Forty years after Watergate, a central question about the scarring chapter in U.S. history lingers: Did Richard M. Nixon’s misdeeds and downfall strip the nation of its innocence or affirm the resilience of the American system?
In one vision, Watergate turned Americans into cynical people, mistrustful of government, ready to believe the worst of their leaders. Forty years after the botched burglary on Virginia Avenue NW, the squalor of Nixon’s presidency remains visible in our paralyzed, polarized politics, our alienation, our insistent disunity.
Alternatively, Watergate shines as proof that the system works, that law and the Constitution prevail over the excesses of craven politicians. The details of the scandal, which resulted in the only resignation of a president in U.S. history, may fade with time, but Watergate lives on in the idealism of those who hold government to account — through grass-roots movements such as the tea party and Occupy Wall Street, investigative reporting, and public and private watchdog groups.
The principal figures in the Nixon presidency and the two-year drive to reveal its misdeeds are mostly elderly men now, and the scandal that riveted the nation like no other is barely mentioned in most high school American history courses.
But in politics, popular culture, the news media and the perception of the United States at home and abroad, Watergate was a watershed, the beginning of an era of inspection, the end of a more deferential culture, a turning point with as powerful an impact as the Vietnam War or the civil rights movement.
“Our long national nightmare is over,” the new president, Gerald R. Ford, told the American people in his first address after Nixon resigned in August 1974. “Our Constitution works; our great Republic is a government of laws and not of men. Here the people rule.”
That notion of Watergate governed for many years; in 1974, Americans elected to Congress a huge class of idealists bent on reforming the nation’s institutions and wresting power from the few. Reporters became unlikely heroes, portrayed by Hollywood and best-selling books as so many Davids taking on dubious Goliaths of politics and business. Whistleblowers — once derided as disloyal snitches — became a protected class, celebrated in pop culture and defended by new laws.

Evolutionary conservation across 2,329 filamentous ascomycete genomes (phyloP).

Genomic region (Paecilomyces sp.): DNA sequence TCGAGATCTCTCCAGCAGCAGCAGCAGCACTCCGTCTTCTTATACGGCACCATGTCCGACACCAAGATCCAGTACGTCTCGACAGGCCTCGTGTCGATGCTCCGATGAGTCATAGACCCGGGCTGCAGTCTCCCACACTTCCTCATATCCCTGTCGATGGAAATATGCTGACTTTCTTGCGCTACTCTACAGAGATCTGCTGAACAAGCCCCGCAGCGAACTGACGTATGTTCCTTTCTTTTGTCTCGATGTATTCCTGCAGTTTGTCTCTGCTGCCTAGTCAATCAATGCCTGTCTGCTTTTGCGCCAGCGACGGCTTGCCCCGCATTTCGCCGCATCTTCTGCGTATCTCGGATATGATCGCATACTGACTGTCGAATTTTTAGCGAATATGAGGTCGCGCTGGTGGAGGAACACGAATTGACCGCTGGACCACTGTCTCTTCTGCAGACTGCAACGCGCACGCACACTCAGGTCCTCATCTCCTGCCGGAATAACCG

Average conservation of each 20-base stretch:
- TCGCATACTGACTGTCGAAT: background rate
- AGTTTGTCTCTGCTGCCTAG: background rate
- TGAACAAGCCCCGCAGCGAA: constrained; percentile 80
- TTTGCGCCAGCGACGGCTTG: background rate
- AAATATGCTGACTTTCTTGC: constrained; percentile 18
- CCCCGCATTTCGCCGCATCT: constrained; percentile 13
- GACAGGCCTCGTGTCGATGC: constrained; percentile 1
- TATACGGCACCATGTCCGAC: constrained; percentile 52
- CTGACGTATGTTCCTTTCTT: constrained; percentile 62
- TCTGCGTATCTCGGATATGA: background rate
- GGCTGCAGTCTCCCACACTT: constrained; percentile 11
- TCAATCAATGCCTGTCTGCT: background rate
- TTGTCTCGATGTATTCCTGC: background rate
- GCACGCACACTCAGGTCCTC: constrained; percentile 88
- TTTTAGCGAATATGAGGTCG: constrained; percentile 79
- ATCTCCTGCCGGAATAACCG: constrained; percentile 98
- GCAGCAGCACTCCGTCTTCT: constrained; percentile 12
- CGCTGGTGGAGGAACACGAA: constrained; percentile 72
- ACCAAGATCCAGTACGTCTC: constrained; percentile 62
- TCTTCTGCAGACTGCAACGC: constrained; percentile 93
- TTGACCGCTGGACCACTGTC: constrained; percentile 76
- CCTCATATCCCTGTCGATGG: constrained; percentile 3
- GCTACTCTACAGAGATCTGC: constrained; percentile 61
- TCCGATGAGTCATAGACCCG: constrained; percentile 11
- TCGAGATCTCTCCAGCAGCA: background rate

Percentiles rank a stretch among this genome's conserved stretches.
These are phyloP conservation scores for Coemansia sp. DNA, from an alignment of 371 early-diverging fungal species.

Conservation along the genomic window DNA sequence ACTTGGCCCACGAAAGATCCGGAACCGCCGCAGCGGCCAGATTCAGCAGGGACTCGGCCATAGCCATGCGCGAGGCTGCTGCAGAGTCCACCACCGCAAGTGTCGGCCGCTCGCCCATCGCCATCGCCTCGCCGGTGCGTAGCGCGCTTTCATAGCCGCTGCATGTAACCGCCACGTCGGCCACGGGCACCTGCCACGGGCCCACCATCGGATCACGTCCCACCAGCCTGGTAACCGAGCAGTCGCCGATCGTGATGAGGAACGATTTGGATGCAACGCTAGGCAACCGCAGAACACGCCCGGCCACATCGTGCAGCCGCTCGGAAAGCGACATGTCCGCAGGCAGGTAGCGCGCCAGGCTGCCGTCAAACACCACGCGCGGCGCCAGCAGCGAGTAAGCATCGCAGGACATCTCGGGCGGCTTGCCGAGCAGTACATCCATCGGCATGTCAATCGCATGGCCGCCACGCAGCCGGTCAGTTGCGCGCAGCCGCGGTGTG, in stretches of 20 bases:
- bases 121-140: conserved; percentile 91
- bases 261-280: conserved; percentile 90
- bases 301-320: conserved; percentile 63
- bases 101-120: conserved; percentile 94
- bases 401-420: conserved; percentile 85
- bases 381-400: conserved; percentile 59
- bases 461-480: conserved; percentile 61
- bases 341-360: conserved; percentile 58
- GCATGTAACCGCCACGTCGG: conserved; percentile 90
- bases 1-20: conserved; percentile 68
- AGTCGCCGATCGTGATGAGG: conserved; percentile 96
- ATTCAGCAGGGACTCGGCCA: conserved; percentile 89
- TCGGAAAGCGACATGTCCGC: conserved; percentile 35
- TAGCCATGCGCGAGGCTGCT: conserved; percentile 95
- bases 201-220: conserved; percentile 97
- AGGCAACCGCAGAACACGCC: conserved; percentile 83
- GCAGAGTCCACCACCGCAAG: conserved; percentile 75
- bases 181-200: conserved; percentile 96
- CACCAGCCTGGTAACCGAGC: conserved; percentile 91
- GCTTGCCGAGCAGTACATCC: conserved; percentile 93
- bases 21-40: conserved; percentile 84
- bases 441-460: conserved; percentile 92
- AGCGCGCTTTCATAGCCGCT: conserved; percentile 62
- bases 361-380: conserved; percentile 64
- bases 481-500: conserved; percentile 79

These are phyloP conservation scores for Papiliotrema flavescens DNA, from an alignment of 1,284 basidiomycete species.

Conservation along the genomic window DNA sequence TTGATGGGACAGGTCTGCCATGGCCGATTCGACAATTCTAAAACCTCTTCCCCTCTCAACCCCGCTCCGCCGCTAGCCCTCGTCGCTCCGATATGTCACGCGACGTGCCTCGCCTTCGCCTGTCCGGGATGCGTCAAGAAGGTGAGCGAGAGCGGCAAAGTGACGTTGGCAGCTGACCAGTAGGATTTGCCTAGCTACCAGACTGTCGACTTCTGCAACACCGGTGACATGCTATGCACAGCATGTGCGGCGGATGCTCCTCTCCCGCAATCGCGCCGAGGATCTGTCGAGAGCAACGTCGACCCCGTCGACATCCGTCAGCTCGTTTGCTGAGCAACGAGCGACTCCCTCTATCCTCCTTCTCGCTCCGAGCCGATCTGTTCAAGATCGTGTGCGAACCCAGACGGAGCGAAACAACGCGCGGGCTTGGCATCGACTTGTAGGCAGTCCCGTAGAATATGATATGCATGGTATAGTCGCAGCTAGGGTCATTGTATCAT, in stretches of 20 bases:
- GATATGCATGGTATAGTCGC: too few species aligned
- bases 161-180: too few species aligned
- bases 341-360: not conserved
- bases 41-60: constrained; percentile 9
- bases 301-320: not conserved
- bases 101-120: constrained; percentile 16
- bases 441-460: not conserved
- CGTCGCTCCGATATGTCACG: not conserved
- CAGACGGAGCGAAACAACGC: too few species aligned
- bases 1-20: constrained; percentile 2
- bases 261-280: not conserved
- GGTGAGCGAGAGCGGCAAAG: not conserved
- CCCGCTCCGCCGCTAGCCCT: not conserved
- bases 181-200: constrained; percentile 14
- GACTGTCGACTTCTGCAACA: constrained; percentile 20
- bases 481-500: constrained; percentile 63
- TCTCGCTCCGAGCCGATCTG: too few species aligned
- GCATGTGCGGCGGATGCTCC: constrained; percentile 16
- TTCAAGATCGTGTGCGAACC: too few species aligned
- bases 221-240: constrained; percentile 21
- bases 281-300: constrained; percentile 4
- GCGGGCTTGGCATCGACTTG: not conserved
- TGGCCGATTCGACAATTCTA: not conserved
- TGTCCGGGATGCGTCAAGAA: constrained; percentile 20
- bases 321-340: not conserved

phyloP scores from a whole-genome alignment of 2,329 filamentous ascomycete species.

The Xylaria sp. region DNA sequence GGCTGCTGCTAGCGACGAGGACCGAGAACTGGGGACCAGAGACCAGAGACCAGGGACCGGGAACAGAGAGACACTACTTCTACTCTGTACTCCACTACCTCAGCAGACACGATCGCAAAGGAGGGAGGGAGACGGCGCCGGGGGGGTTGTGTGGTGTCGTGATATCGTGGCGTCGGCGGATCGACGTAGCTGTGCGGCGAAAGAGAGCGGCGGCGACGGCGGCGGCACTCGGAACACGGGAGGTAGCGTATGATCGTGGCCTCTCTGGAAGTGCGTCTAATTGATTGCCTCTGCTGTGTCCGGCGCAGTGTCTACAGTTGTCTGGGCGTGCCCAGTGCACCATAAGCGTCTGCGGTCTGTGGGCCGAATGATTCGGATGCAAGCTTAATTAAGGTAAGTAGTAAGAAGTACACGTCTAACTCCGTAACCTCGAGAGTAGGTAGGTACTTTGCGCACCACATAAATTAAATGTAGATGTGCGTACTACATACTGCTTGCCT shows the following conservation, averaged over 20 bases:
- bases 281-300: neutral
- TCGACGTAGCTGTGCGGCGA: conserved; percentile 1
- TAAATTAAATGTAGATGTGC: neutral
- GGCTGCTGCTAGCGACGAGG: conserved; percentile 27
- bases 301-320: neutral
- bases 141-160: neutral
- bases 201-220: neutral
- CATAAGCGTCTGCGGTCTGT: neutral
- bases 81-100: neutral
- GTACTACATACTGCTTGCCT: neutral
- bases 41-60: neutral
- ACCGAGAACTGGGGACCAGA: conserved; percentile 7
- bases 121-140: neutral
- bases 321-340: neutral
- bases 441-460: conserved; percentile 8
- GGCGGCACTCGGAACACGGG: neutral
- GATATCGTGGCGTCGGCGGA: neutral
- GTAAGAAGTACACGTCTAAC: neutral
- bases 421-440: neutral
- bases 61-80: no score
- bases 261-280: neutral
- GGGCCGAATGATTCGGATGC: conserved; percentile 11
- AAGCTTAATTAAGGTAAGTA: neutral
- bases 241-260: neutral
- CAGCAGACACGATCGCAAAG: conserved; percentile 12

As the years slip by, the Watergate story — the complicated but dramatic tale of a criminal conspiracy to cover up misdeeds by a president and his top advisers — drifts toward myth, losing some of its nuance. Fact and fiction blur. Hollywood’s rendition takes up more bandwidth than the original investigative journalism.
The 1976 movie version of “All the President’s Men” — the film about Washington Post reporters Bob Woodward and Carl Bernstein that inspired a generation of journalism school students — made it into the American Film Institute’s list of 100 best movies of all time and remains a well-rented classic. Only a couple of decades after the scandal, an academic study on Americans’ collective memory concluded that “the only vivid personal memory of Watergate was the feature film ‘All the President’s Men.’ ”
Yet in subjects as disparate as campaign financing, media responsibility and corporate ethics, Watergate is still regularly summoned as an explanation for today’s troubles.
“Watergate was the onset of the change in relationships between Republicans and Democrats,” says Tom Railsback, 80, a Republican congressman from Illinois from 1967 to 1983 and a member of the House Judiciary Committee that voted to impeach Nixon. “It made the American people very cynical about government and created a real mistrust between the parties. Before Watergate, Republicans and Democrats traveled together, our families were friends, and we would seldom report out legislation that didn’t have support from members in both parties.”
Balderdash, says Elizabeth Holtzman, a Democrat from New York who served on Judiciary with Railsback and was in the House from 1973 to 1981. “I know it sounds corny,” she says, “but the members of the Judiciary Committee put country above party and above their personal reelection chances to act together against criminal acts by the president. It’s ludicrous to argue that the ability of Republicans and Democrats to act together then created a schism between the parties.”
Watergate, according to Holtzman, 70, was ultimately a triumph for American voters, who realized their error in reelecting Nixon in a landslide victory in 1972 and just a year later supported Congress, the courts and the press in “an affirmation of our system of checks and balances, working together in a historic high point in our relationship with our government.”
Watergate, like so many signal moments in history, morphs over time, its meaning evolving with shifting ideologies, emerging technologies and new waves of scandal.
From the movies to novels, children’s books to pop hits, Watergate is ever with us, a wound that leaves a tender scar.
Watergate is Sheryl Longin’s first political memory. She remembers her family watching the hearings on TV, “seeing my parents so upset and shocked that the president lied,” she says. “It was the first thing I learned about the president, that he lies. It stuck with me. For my generation, it wasn’t like we were disillusioned — we just assumed a certain level of sleaziness.”
By the mid-1990s, Longin was a screenwriter in Hollywood with an idea about a Watergate spoof in which The Post’s inside source on the scandal, code-named Deep Throat, turns out to be two teenage girls. When Longin and director Andrew Fleming pitched their concept to studio executives, the suits worried that the public’s knowledge of Watergate had grown so thin that the movie — 1999’s “Dick” — would flop.
“Does it have to be about Nixon?” they asked.